• Inspects the platoon defensive perimeter and bivouac site and takes corrective action.
  • Enforces safety rules and techniques.
  • Enforces environmental laws and regulations.

Section Sergeant

1-29. The section sergeant is directly responsible to the platoon sergeant for the training, discipline, appearance, and performance of assigned soldiers. He directs section personnel in storage operations, safe driving and MHE operating practices, and maintenance of equipment records. Among other duties, the section sergeant—

  • Maintains a record of availability of personnel and equipment under his control.
  • Ensures that each soldier is familiar with his part in storage operations.
  • Supervises the performance of vehicle and equipment maintenance.
  • Reports to the platoon sergeant the mechanical defects beyond the soldiers' ability to repair.
  • Ensures that living areas meet proper standards of cleanliness.
  • Enforces environmental laws and regulations.


1-30. Battalions are authorized a headquarters staff organized to meet unit requirements. Staff activities must focus on assisting the commander and will contribute to mission accomplishment. Munitions units may not always be subordinate to an ordnance battalion. Battalion and higher CSS organizations are largely multifunctional and capable of delivering nearly total support. This allows units to deal with a single point of contact for support. Munitions units may be assigned to either a corps support battalion or ordnance battalion. Battalions without organic ammunition surveillance support may be augmented with QASAS personnel upon or after deployment.

Battalion Commander

1-31. The battalion commander commands the battalion and all attached units. He administers, supervises trains, directs, controls, and coordinates activities of the battalion and attached units. Other responsibilities of the battalion commander include:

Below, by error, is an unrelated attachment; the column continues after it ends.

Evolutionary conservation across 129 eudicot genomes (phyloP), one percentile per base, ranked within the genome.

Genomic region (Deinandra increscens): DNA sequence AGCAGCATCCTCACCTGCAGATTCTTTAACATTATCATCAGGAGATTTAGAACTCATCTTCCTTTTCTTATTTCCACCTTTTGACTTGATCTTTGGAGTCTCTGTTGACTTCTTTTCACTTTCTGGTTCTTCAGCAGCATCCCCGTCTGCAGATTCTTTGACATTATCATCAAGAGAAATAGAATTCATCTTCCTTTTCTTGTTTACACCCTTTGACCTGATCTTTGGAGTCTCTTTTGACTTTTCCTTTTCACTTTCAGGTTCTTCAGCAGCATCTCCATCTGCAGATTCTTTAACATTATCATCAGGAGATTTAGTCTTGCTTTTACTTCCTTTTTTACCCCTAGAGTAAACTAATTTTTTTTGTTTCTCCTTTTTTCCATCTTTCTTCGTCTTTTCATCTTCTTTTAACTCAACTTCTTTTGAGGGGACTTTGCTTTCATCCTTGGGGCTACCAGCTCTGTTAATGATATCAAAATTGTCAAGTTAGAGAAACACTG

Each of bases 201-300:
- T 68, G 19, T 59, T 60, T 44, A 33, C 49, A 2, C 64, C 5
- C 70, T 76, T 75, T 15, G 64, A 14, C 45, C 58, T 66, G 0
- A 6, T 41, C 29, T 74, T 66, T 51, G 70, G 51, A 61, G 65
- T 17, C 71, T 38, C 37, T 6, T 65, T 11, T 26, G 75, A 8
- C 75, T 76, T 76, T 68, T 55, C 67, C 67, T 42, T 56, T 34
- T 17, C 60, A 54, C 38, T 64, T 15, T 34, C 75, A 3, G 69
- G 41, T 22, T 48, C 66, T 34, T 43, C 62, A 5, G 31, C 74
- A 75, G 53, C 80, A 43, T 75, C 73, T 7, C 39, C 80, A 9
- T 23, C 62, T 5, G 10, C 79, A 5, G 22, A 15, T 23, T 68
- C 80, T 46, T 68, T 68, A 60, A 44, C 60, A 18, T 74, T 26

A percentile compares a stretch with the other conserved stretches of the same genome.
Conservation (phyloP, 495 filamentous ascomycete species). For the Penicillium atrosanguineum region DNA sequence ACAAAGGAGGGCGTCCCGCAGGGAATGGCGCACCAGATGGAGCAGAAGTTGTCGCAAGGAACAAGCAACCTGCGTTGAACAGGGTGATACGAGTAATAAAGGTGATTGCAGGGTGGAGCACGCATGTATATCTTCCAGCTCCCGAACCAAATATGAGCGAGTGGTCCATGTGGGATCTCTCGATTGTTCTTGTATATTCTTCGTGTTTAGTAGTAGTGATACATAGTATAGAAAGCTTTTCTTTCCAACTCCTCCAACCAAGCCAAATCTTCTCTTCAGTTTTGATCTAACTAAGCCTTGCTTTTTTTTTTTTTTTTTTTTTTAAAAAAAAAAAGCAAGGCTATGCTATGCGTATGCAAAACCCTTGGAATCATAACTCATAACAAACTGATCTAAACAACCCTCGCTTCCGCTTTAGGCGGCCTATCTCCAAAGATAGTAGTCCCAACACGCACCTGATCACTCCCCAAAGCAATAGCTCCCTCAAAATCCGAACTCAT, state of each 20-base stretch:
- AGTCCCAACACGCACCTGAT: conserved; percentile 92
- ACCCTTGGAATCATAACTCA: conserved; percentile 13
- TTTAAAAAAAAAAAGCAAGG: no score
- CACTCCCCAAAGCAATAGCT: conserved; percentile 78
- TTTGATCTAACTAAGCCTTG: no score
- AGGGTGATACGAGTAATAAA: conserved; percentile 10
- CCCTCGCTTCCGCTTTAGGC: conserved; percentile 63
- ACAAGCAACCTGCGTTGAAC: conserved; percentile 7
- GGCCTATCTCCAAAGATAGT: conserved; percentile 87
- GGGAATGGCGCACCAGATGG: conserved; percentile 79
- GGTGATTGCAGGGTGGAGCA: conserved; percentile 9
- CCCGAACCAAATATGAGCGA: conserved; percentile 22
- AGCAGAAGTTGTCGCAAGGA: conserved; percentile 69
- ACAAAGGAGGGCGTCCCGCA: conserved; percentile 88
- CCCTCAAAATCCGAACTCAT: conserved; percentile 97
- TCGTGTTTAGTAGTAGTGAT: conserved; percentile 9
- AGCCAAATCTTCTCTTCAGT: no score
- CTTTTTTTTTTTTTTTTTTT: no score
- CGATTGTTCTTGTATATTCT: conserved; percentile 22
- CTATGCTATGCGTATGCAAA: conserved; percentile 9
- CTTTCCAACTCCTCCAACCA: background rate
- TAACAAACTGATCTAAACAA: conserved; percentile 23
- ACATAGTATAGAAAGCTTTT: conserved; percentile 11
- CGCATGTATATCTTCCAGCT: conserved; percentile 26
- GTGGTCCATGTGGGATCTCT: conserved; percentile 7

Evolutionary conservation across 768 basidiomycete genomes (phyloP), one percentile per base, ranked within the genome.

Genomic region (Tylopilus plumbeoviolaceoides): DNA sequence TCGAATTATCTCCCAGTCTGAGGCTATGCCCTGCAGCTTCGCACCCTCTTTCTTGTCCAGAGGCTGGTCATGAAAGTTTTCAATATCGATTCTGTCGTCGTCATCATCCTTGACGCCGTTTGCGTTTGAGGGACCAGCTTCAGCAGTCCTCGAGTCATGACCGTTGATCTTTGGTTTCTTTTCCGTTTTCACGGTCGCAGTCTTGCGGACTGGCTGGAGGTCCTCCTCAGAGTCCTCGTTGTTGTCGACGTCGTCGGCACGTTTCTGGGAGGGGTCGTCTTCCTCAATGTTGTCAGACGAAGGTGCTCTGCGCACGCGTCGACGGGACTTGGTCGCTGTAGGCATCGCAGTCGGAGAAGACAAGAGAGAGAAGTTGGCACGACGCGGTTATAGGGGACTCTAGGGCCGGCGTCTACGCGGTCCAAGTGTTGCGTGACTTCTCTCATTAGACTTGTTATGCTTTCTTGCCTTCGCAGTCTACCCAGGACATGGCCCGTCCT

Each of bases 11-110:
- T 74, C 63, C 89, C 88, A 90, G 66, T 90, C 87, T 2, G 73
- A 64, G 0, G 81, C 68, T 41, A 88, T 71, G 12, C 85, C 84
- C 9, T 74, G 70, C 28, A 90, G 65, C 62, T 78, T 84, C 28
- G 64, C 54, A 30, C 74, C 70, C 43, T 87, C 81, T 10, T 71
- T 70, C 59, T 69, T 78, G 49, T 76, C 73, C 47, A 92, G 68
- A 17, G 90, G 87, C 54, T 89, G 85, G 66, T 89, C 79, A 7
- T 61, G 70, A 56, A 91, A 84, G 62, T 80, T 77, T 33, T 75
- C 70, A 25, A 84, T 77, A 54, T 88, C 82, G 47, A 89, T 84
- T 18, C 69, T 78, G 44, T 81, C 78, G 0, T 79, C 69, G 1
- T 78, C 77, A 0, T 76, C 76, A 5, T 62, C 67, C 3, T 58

• Planning for, making decisions concerning, and publishing orders and directives governing personnel, discipline, operations, training, supply, and maintenance matters.
  • Evaluating and estimating the needs of the organization.
  • Supervising the execution of orders and inspecting completed assignments.
  • Upholding environmental protection standards by conducting all training and operations IAW relevant environmental regulations, SOFAs, and SOPs.
  • Ensuring that risk management and safety procedures are incorporated in all operations.

Executive Officer

1-32. The XO is second in command. He assists the commander in all phases of work and takes command in the commander's absence. The XO assists in interpreting, formulating, and disseminating policy. He takes the commander's decisions to the appropriate staff officers to prepare necessary staff directives. Also, the XO—

  • Exercises staff supervision and direction over all operations and training.
  • Formulates and announces policies for general operation of the staff.
  • Ensures that the commander's orders and instructions are carried out through personal observation and inspection.
  • Studies continually the overall operation of the battalion headquarters and subordinate units.
  • Functions as the principal staff-coordinating agent of the battalion.

Operations Officer